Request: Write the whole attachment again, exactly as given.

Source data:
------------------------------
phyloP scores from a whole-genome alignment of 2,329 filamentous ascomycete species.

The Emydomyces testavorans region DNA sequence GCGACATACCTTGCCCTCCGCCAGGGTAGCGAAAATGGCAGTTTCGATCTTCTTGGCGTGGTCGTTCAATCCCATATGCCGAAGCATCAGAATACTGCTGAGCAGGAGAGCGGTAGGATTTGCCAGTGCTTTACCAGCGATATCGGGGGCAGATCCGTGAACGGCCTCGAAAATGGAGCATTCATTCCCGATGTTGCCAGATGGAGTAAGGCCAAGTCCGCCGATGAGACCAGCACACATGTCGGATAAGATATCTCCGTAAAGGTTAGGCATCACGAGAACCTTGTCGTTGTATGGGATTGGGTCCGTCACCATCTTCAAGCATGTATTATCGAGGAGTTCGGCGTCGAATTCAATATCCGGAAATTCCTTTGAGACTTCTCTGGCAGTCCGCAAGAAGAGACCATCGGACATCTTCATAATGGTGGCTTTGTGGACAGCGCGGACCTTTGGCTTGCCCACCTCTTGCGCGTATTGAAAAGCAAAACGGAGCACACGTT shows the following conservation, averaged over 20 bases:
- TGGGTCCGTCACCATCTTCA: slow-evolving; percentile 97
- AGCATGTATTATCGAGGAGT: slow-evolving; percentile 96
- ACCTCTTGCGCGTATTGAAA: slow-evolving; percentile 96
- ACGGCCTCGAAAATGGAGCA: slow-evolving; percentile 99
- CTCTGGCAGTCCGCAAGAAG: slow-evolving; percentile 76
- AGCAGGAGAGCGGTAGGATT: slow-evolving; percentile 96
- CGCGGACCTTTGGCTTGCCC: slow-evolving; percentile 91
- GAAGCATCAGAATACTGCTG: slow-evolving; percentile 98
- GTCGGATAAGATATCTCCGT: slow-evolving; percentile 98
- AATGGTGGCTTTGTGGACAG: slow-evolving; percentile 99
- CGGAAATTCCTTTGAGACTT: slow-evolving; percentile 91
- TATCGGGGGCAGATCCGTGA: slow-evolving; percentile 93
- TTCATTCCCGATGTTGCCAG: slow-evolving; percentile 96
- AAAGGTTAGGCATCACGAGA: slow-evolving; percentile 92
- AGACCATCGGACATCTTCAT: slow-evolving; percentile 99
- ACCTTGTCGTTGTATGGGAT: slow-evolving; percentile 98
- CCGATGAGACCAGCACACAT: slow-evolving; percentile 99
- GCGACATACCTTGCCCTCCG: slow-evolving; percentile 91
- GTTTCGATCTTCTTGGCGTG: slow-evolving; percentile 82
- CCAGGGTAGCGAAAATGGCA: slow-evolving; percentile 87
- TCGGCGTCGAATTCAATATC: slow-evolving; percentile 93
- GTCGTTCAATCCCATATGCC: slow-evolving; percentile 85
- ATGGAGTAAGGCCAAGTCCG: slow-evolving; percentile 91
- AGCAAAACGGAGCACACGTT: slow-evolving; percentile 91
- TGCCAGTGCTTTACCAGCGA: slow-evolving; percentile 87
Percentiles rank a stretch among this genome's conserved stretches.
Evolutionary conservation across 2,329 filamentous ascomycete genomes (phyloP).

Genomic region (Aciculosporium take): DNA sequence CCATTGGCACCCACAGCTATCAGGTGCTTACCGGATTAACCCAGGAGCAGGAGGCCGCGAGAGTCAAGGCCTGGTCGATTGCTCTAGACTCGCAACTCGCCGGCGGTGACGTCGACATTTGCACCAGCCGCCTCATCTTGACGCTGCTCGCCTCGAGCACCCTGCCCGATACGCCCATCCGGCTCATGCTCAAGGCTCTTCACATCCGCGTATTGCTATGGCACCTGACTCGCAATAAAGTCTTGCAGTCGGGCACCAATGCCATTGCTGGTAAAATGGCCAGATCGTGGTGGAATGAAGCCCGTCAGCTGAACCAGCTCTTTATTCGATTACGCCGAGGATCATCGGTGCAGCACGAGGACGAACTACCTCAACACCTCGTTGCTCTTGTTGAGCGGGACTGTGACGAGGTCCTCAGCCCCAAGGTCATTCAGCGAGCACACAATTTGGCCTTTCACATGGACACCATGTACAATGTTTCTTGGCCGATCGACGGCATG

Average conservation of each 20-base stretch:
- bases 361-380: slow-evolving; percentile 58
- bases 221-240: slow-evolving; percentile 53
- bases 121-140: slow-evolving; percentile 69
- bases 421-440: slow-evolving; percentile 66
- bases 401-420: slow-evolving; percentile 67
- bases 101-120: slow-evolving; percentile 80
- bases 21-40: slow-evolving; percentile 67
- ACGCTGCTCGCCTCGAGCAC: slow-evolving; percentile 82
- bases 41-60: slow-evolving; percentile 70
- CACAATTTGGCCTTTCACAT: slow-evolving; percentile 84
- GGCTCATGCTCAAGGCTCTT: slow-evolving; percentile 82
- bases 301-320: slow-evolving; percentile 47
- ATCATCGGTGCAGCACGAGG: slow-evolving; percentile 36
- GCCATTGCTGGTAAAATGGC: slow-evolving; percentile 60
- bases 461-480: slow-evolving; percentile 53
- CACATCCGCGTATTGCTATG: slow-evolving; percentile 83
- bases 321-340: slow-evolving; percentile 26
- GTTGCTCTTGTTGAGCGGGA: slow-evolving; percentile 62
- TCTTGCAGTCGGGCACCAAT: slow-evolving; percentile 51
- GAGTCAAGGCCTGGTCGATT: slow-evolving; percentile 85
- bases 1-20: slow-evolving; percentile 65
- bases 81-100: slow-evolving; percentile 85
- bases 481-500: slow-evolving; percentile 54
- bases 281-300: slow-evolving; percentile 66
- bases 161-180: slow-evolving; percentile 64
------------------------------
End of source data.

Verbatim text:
phyloP scores from a whole-genome alignment of 2,329 filamentous ascomycete species.

The Emydomyces testavorans region DNA sequence GCGACATACCTTGCCCTCCGCCAGGGTAGCGAAAATGGCAGTTTCGATCTTCTTGGCGTGGTCGTTCAATCCCATATGCCGAAGCATCAGAATACTGCTGAGCAGGAGAGCGGTAGGATTTGCCAGTGCTTTACCAGCGATATCGGGGGCAGATCCGTGAACGGCCTCGAAAATGGAGCATTCATTCCCGATGTTGCCAGATGGAGTAAGGCCAAGTCCGCCGATGAGACCAGCACACATGTCGGATAAGATATCTCCGTAAAGGTTAGGCATCACGAGAACCTTGTCGTTGTATGGGATTGGGTCCGTCACCATCTTCAAGCATGTATTATCGAGGAGTTCGGCGTCGAATTCAATATCCGGAAATTCCTTTGAGACTTCTCTGGCAGTCCGCAAGAAGAGACCATCGGACATCTTCATAATGGTGGCTTTGTGGACAGCGCGGACCTTTGGCTTGCCCACCTCTTGCGCGTATTGAAAAGCAAAACGGAGCACACGTT shows the following conservation, averaged over 20 bases:
- TGGGTCCGTCACCATCTTCA: slow-evolving; percentile 97
- AGCATGTATTATCGAGGAGT: slow-evolving; percentile 96
- ACCTCTTGCGCGTATTGAAA: slow-evolving; percentile 96
- ACGGCCTCGAAAATGGAGCA: slow-evolving; percentile 99
- CTCTGGCAGTCCGCAAGAAG: slow-evolving; percentile 76
- AGCAGGAGAGCGGTAGGATT: slow-evolving; percentile 96
- CGCGGACCTTTGGCTTGCCC: slow-evolving; percentile 91
- GAAGCATCAGAATACTGCTG: slow-evolving; percentile 98
- GTCGGATAAGATATCTCCGT: slow-evolving; percentile 98
- AATGGTGGCTTTGTGGACAG: slow-evolving; percentile 99
- CGGAAATTCCTTTGAGACTT: slow-evolving; percentile 91
- TATCGGGGGCAGATCCGTGA: slow-evolving; percentile 93
- TTCATTCCCGATGTTGCCAG: slow-evolving; percentile 96
- AAAGGTTAGGCATCACGAGA: slow-evolving; percentile 92
- AGACCATCGGACATCTTCAT: slow-evolving; percentile 99
- ACCTTGTCGTTGTATGGGAT: slow-evolving; percentile 98
- CCGATGAGACCAGCACACAT: slow-evolving; percentile 99
- GCGACATACCTTGCCCTCCG: slow-evolving; percentile 91
- GTTTCGATCTTCTTGGCGTG: slow-evolving; percentile 82
- CCAGGGTAGCGAAAATGGCA: slow-evolving; percentile 87
- TCGGCGTCGAATTCAATATC: slow-evolving; percentile 93
- GTCGTTCAATCCCATATGCC: slow-evolving; percentile 85
- ATGGAGTAAGGCCAAGTCCG: slow-evolving; percentile 91
- AGCAAAACGGAGCACACGTT: slow-evolving; percentile 91
- TGCCAGTGCTTTACCAGCGA: slow-evolving; percentile 87
Percentiles rank a stretch among this genome's conserved stretches.
Evolutionary conservation across 2,329 filamentous ascomycete genomes (phyloP).

Genomic region (Aciculosporium take): DNA sequence CCATTGGCACCCACAGCTATCAGGTGCTTACCGGATTAACCCAGGAGCAGGAGGCCGCGAGAGTCAAGGCCTGGTCGATTGCTCTAGACTCGCAACTCGCCGGCGGTGACGTCGACATTTGCACCAGCCGCCTCATCTTGACGCTGCTCGCCTCGAGCACCCTGCCCGATACGCCCATCCGGCTCATGCTCAAGGCTCTTCACATCCGCGTATTGCTATGGCACCTGACTCGCAATAAAGTCTTGCAGTCGGGCACCAATGCCATTGCTGGTAAAATGGCCAGATCGTGGTGGAATGAAGCCCGTCAGCTGAACCAGCTCTTTATTCGATTACGCCGAGGATCATCGGTGCAGCACGAGGACGAACTACCTCAACACCTCGTTGCTCTTGTTGAGCGGGACTGTGACGAGGTCCTCAGCCCCAAGGTCATTCAGCGAGCACACAATTTGGCCTTTCACATGGACACCATGTACAATGTTTCTTGGCCGATCGACGGCATG

Average conservation of each 20-base stretch:
- bases 361-380: slow-evolving; percentile 58
- bases 221-240: slow-evolving; percentile 53
- bases 121-140: slow-evolving; percentile 69
- bases 421-440: slow-evolving; percentile 66
- bases 401-420: slow-evolving; percentile 67
- bases 101-120: slow-evolving; percentile 80
- bases 21-40: slow-evolving; percentile 67
- ACGCTGCTCGCCTCGAGCAC: slow-evolving; percentile 82
- bases 41-60: slow-evolving; percentile 70
- CACAATTTGGCCTTTCACAT: slow-evolving; percentile 84
- GGCTCATGCTCAAGGCTCTT: slow-evolving; percentile 82
- bases 301-320: slow-evolving; percentile 47
- ATCATCGGTGCAGCACGAGG: slow-evolving; percentile 36
- GCCATTGCTGGTAAAATGGC: slow-evolving; percentile 60
- bases 461-480: slow-evolving; percentile 53
- CACATCCGCGTATTGCTATG: slow-evolving; percentile 83
- bases 321-340: slow-evolving; percentile 26
- GTTGCTCTTGTTGAGCGGGA: slow-evolving; percentile 62
- TCTTGCAGTCGGGCACCAAT: slow-evolving; percentile 51
- GAGTCAAGGCCTGGTCGATT: slow-evolving; percentile 85
- bases 1-20: slow-evolving; percentile 65
- bases 81-100: slow-evolving; percentile 85
- bases 481-500: slow-evolving; percentile 54
- bases 281-300: slow-evolving; percentile 66
- bases 161-180: slow-evolving; percentile 64